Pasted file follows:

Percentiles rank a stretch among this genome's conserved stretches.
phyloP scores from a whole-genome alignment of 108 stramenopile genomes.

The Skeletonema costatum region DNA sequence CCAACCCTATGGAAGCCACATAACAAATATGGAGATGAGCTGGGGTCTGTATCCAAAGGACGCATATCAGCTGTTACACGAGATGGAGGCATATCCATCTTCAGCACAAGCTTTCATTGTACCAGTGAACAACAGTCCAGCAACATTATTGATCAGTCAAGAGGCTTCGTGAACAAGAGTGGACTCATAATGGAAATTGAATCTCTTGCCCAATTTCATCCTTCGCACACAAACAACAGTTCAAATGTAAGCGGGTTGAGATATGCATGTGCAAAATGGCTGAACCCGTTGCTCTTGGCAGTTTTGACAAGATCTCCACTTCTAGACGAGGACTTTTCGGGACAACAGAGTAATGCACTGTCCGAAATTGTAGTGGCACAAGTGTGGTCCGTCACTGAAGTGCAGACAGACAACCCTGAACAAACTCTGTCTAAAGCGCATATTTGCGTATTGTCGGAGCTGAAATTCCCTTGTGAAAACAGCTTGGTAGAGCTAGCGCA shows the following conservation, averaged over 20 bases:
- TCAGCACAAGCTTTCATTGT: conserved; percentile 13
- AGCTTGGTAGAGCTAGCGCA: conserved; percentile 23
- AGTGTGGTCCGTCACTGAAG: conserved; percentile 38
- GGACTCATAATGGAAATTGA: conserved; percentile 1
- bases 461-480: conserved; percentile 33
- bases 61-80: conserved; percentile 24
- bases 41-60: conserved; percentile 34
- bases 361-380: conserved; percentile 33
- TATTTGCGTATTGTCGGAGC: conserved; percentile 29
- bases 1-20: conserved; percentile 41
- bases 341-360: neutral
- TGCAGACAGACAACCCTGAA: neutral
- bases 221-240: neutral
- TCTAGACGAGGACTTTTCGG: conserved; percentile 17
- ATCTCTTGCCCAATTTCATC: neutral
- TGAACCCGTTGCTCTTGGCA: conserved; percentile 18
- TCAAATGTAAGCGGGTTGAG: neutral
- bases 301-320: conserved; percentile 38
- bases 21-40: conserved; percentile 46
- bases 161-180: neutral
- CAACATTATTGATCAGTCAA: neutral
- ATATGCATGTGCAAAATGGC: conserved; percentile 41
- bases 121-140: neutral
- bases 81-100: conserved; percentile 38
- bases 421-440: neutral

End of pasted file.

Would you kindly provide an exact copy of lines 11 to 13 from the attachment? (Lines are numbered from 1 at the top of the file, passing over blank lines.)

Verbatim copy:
- bases 361-380: conserved; percentile 33
- TATTTGCGTATTGTCGGAGC: conserved; percentile 29
- bases 1-20: conserved; percentile 41